project reflections #20

Sycamore

In order to escape the violent winds that blew in these parts throughout early January, I took to rambling through the scattered woodlands along the banks of the river Don. Here I found many large sycamore maples or Acer pseudoplatanus  – a magnificent tree that will sometimes grow to a height of over a hundred feet.

I have observed that, in wet ground at the base of these sycamores, the rocking movement of the tree in high winds – transmitted from the upper branches down through the solid trunk – results in oscillatory movements within pools formed from groundwater. This fluid moves up and down with the back and forth movement, resulting in the water rising up and withdrawing – almost like breath – and often expelling the liquified soil to create cavities amongst the roots. These cavities are, I am led to understand, known as oscillants …

Acer pseudoplatanus, the sycamore maple, is a species of maple native to central Europe and southwestern Asia, from France it is naturally distributed eastwards towards the Ukraine, and south to northern Spain, northern Turkey, and the Caucasus. It is not related to other trees called sycamore or plane tree in the Platanus genus. Its apparent similarity to the species of that genus led to its being named pseudoplatanus, using the prefix pseudo- (from the Ancient Greek for “false”). Other common names for the tree include false plane-tree, great maple, Scottish maple, mock-plane, sycamore or Celtic maple.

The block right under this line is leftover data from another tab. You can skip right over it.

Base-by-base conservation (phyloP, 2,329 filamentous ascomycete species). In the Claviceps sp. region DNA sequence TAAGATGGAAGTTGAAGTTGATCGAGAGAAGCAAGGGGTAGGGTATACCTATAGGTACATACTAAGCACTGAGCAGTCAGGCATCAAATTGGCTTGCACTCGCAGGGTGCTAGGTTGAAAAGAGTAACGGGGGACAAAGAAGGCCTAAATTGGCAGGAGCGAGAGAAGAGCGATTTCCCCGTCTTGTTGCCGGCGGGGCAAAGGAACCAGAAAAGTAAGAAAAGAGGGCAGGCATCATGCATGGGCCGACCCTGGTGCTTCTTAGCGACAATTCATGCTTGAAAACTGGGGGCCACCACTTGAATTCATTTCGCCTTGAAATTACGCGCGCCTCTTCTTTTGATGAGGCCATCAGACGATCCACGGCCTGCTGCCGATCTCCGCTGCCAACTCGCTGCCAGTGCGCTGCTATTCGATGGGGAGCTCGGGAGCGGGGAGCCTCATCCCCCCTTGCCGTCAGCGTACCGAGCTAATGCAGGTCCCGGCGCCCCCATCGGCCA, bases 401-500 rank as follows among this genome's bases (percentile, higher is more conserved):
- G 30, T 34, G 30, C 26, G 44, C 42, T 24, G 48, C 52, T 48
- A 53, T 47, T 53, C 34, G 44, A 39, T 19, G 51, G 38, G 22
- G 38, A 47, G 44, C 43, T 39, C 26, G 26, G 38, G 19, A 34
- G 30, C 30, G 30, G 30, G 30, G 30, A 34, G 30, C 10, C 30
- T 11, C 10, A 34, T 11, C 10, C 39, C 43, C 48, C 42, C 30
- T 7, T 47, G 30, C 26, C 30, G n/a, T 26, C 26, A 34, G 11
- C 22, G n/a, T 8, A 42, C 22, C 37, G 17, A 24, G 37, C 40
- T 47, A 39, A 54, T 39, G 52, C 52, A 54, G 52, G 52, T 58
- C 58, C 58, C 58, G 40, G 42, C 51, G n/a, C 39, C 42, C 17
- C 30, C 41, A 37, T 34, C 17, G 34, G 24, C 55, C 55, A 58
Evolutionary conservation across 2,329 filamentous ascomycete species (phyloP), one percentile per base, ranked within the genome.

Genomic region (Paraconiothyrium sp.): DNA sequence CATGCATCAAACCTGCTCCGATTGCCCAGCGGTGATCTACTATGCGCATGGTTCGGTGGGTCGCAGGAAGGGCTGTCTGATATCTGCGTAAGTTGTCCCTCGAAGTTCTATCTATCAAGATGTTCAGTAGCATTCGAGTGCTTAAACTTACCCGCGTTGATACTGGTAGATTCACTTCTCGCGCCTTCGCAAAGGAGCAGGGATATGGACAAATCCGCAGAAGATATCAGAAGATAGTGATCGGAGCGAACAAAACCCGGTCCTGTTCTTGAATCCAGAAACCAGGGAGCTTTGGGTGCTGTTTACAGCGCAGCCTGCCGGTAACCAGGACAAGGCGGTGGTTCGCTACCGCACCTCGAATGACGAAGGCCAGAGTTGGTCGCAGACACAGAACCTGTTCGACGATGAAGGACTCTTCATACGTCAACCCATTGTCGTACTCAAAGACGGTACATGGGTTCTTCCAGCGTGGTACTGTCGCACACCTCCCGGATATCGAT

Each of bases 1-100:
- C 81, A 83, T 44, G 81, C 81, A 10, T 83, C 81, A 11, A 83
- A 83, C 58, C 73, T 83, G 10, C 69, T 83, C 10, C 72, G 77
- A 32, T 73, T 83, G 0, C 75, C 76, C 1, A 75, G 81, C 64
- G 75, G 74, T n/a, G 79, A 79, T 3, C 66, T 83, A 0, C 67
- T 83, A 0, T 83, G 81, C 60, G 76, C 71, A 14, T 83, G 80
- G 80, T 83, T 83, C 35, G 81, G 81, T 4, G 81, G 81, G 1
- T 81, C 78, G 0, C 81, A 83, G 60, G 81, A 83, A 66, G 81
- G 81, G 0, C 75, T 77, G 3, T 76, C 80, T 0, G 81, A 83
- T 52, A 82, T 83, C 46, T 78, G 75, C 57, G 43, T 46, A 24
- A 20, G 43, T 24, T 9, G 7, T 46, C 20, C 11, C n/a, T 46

It is a large deciduous tree that reaches 20–35 m tall at maturity, with a broad, domed crown. On young trees, the bark is smooth and grey but becomes rougher with age and breaks up in scales, exposing the pale-brown-to-pinkish inner bark. The leaves are opposite, large, 10–25 cm long and broad with a 5–15 cm petiole, with a leathery texture, palmately veined with thick veins protruding on the underside surface, with five lobes with toothed edges, and dark green in colour with a whitish underside. The leaves are often marked with black spots or patches which are caused by the fungus Rhytisma acerinum. The monoecious yellow-green flowers are produced in spring on 10–20 cm pendulous racemes, with 20–50 flowers on each stalk. The 5–10 mm diameter seeds are paired in samaras, each seed with a 20–40 mm long wing to catch the wind and rotate when they fall; this helps them to spread further from the parent tree. The seeds are mature in autumn about 6 months after pollination.

The name “sycamore” originally belongs to the fig species Ficus sycomorus, which is native to southwest Asia (this is the sycamore or sycomore referred to in the Bible). The name was later applied to this species by reason of the superficial similarity in leaf shape.